I know: EmPHAsis strikes again. But this is actually about the evolutionary arc of how climate change has been considered, the cost-benefit analysis it began with, and what’s left of that once the waters begin to rise:
“In the era before the Stern Review,” say Frank Ackerman and Elizabeth Stanton, “economic models of climate change were typically framed as cost-benefit analyses.” This framing has been preeminently exemplified by Nordhaus. Although he called global warming “the major environmental challenge of the modern age,” he did not express a sense of urgency about it. In his 2008 book, he said: “Neither extreme – either do nothing or stop global warming in its tracks – is a sensible course of action.” The central question, Nordhaus said, was: “How to balance costs and benefits.”
One especially startling statement came in a discussion about the sea-level rise that would be caused by the melting of the Greenland and Antarctic ice sheets: “Although it is difficult to envision the ecological and societal consequences of the melting of these ice sheets,” Nordhaus said, “this situation is clearly highly undesirable and should be avoided unless prevention is ruinously expensive.” It is startling to suggest that, if we find avoiding the melting of these ice sheets “ruinously expensive,” we should just let them melt.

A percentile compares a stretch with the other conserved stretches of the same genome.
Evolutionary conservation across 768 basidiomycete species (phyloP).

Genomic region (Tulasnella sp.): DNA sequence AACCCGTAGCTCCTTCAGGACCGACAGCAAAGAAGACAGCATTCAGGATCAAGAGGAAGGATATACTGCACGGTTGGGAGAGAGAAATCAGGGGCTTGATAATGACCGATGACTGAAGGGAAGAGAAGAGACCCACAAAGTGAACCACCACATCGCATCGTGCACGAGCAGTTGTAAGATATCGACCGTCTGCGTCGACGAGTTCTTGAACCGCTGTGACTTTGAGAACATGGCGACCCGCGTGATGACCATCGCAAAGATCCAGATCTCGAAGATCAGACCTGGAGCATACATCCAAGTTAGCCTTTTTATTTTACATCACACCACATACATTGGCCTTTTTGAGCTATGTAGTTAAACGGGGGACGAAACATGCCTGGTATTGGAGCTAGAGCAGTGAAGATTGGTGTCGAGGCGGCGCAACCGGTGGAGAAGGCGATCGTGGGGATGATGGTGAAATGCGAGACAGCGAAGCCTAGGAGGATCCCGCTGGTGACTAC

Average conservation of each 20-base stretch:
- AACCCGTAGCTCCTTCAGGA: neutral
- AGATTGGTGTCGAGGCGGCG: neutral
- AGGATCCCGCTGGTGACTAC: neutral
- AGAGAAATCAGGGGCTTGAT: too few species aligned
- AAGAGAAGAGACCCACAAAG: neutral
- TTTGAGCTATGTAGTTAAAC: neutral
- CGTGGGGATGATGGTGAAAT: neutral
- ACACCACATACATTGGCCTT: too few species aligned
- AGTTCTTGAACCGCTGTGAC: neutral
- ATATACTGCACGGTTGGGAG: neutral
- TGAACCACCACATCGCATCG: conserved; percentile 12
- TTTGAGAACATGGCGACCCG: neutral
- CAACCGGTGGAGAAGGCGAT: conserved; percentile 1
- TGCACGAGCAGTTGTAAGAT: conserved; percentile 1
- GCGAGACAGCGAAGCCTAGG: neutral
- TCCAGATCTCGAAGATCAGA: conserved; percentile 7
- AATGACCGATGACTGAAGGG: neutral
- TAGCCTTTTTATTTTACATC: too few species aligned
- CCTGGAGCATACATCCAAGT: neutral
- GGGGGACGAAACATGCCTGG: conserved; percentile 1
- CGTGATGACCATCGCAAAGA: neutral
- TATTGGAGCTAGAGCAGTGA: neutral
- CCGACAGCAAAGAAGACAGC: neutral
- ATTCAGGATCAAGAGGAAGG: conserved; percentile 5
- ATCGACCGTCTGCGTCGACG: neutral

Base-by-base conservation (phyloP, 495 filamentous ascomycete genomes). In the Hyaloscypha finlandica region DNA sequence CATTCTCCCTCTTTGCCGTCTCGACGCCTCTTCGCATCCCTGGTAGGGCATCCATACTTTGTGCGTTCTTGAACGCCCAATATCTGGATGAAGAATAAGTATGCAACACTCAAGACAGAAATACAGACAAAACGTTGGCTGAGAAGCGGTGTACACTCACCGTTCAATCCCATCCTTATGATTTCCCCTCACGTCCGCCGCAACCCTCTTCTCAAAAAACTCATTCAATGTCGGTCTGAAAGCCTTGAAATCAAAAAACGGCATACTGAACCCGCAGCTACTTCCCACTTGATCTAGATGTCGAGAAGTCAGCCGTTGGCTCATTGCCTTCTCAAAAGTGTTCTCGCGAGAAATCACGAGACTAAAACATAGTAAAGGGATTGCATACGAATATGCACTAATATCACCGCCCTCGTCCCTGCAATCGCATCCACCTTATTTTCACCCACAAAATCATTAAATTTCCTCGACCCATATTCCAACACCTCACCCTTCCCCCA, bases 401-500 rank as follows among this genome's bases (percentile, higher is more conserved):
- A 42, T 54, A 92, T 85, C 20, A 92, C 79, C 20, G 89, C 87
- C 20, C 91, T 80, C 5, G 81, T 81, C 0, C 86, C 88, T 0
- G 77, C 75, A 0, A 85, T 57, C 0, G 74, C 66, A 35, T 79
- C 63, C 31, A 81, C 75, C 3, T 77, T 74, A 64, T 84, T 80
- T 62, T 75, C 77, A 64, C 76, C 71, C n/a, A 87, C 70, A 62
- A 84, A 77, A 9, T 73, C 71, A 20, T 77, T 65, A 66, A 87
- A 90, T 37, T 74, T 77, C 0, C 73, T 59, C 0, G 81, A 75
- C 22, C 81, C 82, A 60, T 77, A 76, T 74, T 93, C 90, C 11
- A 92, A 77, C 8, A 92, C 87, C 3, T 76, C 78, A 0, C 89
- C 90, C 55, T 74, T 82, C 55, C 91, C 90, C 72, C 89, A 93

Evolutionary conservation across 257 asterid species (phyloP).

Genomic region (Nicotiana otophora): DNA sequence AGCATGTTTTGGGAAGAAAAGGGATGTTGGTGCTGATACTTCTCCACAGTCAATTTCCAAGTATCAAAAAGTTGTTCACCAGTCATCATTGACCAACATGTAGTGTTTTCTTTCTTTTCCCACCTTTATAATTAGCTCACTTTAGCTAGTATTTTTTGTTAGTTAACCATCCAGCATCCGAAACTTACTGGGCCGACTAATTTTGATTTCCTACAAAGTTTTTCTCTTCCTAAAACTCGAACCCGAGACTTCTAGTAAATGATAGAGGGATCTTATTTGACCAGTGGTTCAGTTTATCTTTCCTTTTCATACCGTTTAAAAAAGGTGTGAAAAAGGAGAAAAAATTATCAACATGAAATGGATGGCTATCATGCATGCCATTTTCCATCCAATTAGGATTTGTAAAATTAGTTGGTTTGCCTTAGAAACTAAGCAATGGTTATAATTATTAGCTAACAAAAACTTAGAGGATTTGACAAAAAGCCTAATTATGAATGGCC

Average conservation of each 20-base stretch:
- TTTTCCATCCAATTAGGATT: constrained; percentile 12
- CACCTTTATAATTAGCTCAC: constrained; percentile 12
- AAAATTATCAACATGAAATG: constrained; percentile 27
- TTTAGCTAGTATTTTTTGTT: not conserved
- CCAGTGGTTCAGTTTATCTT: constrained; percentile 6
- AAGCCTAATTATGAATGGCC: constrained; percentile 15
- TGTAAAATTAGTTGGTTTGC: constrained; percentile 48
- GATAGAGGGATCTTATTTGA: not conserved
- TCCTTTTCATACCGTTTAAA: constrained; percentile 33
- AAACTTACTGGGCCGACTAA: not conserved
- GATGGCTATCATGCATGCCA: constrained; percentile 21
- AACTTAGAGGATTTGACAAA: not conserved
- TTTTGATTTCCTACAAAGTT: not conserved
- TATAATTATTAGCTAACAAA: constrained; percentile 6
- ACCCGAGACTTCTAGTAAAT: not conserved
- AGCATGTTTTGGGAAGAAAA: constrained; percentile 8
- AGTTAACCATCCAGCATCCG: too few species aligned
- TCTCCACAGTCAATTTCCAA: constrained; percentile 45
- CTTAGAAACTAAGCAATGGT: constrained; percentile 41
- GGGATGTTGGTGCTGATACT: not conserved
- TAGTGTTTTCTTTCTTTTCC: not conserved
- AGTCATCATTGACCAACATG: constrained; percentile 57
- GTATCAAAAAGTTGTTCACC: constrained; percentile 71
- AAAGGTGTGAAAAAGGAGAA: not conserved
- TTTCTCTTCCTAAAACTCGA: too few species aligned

Although Nordhaus has not been guilty of science denial – indeed, he has publically debated with deniers – his analysis, Stanton, Ackerman, and Ramón Bueno, have written, “could be called risk denial – accepting a (very optimistic) picture of the most likely climate outcomes, but paying little or no attention to worst-case risks.” This risk denial is dangerous, they said, because “[w]hen climate economists – and the policy makers they advise – fail to understand the well-established findings of climate science, the result is likely to be too little emission reduction, too late.”
Stern’s 2013 writings expressed a very different picture of what climate economists should be doing. Although the Review had already said that the “economics of risk” should be made central, his new writings put even more focus on it, saying that economists must present climate change as “a problem of risk management on an immense scale,” which most economists had not done.
What that becomes once it is done will be a further contortion into nuance, most likely. But insurance – the practice of risk management – will bring an important economic force to bear on the consequences of climate change, which will have at least as much power on the concept of denial as the fossil fuel industry. Will it be decisive?